MANILA - Malacañang dismissed Friday releasing a medical bulletin on President Rodrigo Duterte’s health, after the chief executive cut short his trip to Japan for “unbearable” back pain which turned out to be muscle spasms.
The President’s condition does not warrant an issuance of a health dispatch since the country’s charter only requires such in case a serious ailment befalls the chief executive, Duterte’s spokesperson Salvador Panelo said.
“Hindi na kailangan 'yun [medical bulletin] (It’s not necessary). A medical bulletin comes into play only when the President is in serious illness, that is the constitutional requirement,” Panelo told reporters.
The 1987 Constitution states that the public should be informed of the President’s state of health in case of “serious illness.”
Duterte’s health condition was put under scrutiny after he complained of “unbearable” pain in his spine that prompted him to cut short his visit to Japan last Tuesday.
After a doctor’s appointment, the Palace said doctors ruled out any surgical procedure and simply advised the President to rest and take pain relievers.
Doctors, according to Panelo, also suggested that Duterte’s motorcycle mishap last week may have “aggravated” his back pains.
But despite being told to rest, Duterte rode an all-terrain vehicle (ATV) at the Malacañang compound for around 10 minutes just past midnight on Friday.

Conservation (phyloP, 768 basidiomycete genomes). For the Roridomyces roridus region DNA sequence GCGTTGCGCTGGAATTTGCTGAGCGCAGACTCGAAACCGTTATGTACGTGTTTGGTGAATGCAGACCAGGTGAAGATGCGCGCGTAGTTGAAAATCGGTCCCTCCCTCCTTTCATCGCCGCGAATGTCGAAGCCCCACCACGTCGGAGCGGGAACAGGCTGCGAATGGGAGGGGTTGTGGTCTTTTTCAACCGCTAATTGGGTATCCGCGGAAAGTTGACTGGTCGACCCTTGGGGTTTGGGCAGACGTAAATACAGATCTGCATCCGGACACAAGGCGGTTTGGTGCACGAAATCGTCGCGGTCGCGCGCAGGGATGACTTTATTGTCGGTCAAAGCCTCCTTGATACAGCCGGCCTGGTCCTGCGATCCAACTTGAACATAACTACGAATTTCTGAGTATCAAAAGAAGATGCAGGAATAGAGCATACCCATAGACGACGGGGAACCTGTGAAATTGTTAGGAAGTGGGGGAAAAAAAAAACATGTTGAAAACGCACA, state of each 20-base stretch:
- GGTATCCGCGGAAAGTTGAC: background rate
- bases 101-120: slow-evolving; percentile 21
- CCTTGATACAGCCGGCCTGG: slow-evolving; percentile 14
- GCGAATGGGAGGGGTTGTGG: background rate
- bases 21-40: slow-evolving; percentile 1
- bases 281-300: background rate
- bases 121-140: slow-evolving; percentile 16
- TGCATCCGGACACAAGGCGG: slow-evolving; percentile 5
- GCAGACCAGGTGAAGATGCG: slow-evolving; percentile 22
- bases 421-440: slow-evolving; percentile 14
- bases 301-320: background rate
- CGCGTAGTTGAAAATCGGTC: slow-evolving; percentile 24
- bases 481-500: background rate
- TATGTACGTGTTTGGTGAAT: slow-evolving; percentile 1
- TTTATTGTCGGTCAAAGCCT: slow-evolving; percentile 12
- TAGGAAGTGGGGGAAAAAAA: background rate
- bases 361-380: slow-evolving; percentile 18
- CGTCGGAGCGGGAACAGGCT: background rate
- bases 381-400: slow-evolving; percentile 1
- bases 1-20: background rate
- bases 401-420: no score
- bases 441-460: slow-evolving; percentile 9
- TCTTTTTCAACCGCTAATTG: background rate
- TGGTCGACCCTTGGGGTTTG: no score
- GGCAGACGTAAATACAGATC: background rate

“Hindi naman sesemplang 'yun. Sinubukan niya lang,” Panelo said, noting that it was only some sort of “exercise” for the President.
(He wouldn’t fall off it. He only tried it.)
As of Friday, Panelo said Duterte is already resting in his hometown Davao City and would return to Manila on Monday for work.
Duterte, 74, the oldest elected Philippine President, had earlier suffered from a slipped disc due to a motorcycle accident. He complained of spinal pain back in 2017.
Earlier this month, he revealed he has myasthenia gravis, a chronic autoimmune neuromuscular disease.
The illness causes "weakness in the skeletal muscles, which are responsible for breathing and moving parts of the body, including the arms and legs," according to the US National Institute of Neurological Diseases and Stroke.
The President also has Buerger's disease, a cause of blockages in the blood vessels associated with smoking during his youth.